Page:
The Context of the Discipleship Problem
Over the last two to three generations in America, the culture has changed dramatically. There are many manifestations of this change. Obviously there has been massive advancement in technology and a refinement of many of the implements we use in the living of daily life. But just as great are the changes that have occurred in the non-material elements of the culture – the symbols we use to express ourselves, expressions we use in language, and the values and norms which characterize our society. There is no question but that we have moved from a culture which used to be dominated by Christian Theism to one which is now massively influenced by a naturalistic worldview. This cultural shift has had a monumental influence on every segment of society, but perhaps no one’s world has been shaken as much by this as those who claim a biblical worldview.
Throughout most of the history of our nation, there has not been a true cultural competitor to the Christian values which characterized the nation’s founding, much less one which had the ability to actually demonstrate dominance. But over the last couple of decades, that has all changed. Naturalistic belief has increasingly come to dominate the major institutions of our culture.
As would be expected, this change is overtly expressed in the daily life of those who live in the culture. We see it in the rampant sexual immorality that is now commonly accepted, the open practice of dirty and dishonest political chicanery, the assertion of non-science as science for the purpose of advancing political and social change, the blatant attempt to use lies and deception in the news media to influence society and on and on.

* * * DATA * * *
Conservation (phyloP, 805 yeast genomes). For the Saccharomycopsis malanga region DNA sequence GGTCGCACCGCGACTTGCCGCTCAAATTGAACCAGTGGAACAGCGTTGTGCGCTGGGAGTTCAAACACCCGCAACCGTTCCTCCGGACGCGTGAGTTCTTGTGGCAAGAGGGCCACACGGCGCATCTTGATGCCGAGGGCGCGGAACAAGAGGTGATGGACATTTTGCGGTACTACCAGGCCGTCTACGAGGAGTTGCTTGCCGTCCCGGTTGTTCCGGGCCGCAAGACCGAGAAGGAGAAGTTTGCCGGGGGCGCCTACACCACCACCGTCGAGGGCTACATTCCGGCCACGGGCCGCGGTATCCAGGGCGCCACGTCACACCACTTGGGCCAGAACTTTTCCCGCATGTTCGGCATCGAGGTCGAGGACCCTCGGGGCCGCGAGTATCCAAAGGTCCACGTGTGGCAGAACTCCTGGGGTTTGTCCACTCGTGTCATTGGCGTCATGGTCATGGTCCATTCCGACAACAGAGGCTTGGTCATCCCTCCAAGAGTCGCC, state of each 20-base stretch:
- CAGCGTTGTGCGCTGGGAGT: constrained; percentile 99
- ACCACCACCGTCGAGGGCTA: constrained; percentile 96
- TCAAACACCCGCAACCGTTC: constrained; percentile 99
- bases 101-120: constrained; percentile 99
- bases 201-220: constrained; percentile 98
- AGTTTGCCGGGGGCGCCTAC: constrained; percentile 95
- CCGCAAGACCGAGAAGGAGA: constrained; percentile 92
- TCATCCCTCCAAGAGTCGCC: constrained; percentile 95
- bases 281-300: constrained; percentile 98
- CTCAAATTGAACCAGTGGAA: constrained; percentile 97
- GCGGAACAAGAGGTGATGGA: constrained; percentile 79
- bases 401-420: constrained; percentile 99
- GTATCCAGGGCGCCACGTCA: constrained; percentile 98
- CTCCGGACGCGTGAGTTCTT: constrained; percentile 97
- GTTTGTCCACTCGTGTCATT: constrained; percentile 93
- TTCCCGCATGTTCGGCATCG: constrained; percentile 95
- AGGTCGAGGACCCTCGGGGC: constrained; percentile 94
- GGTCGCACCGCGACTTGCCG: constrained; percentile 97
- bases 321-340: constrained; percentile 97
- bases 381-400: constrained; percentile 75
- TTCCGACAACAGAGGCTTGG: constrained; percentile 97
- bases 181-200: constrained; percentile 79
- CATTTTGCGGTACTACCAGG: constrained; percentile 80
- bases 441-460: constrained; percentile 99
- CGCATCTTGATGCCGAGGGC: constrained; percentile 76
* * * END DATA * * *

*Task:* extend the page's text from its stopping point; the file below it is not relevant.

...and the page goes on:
While these changes have been gradually progressing for well over a century, the rapid cultural deterioration we now see only began in recent generations. We reached a tipping point around the 1960s and 70s as the naturalistic worldview began to overtake the traditional beliefs of the nation’s founding. And quite frankly, for the most part, the church and the Christian community have been completely caught off guard by this massive shift.
Defining the Discipleship Problem
There are, of course, many things the church does to express itself. That said, most of them occur within the four walls of the church building and only have an effect on those who go to church. It is not that these things are unimportant – things such as worship, Bible study, and Christian fellowship – but they only express a portion of God’s purpose. In big picture terms, God’s purpose in creating the world and mankind was to create and facilitate an opportunity for personal relationship. But it is not just those already participating in the ministry of the church that God is trying to reach. If it were, then simply doing our thing within the four walls of the church building would be good enough. But according to God’s revelation, he wants to reach the entire world – every single person.
If we actually believe this is God’s purpose, it should have a profound impact on what we do to reach outside the church’s walls to touch the lives of lost individuals and promote God’s will on earth (in the culture) as it is in heaven. The problem is, because of the societal shift that has taken place in our nation, Christians have found themselves unprepared to make an impact in the new cultural surroundings. There are lots of churches, many of them very active, with all kinds of programs. But in the middle of it all, there seems to be a massive shortage of believers who are willing and able to confront the godlessness in the culture with the gospel. And sadly, even most of those who want to don’t have the knowledge, skills or confidence to go after it. And even more tragically, the theological foundation in many of our churches excuse people in their shallowness.
To turn this around, it will be necessary for believers, in mass, to intentionally prepare themselves, then go out and challenge the anti-God people and values which are taking over the culture. This must begin with a massive rethinking of how we do Christian discipleship training.
Because our Christian faith used to dominate the culture, discipleship training traditionally didn’t seem quite so important. Since most people at the very least claimed to be Christians, and the culture itself was thought to be “Christian,” there was not an urgency to reach outside the church. The expectation was that non-believers already, at the very least, knew where to find God when they were ready and would come to us. Unfortunately, that mindset lingers and, in general, people connected with our churches are not highly interested in training which will prepare them for a new paradigm.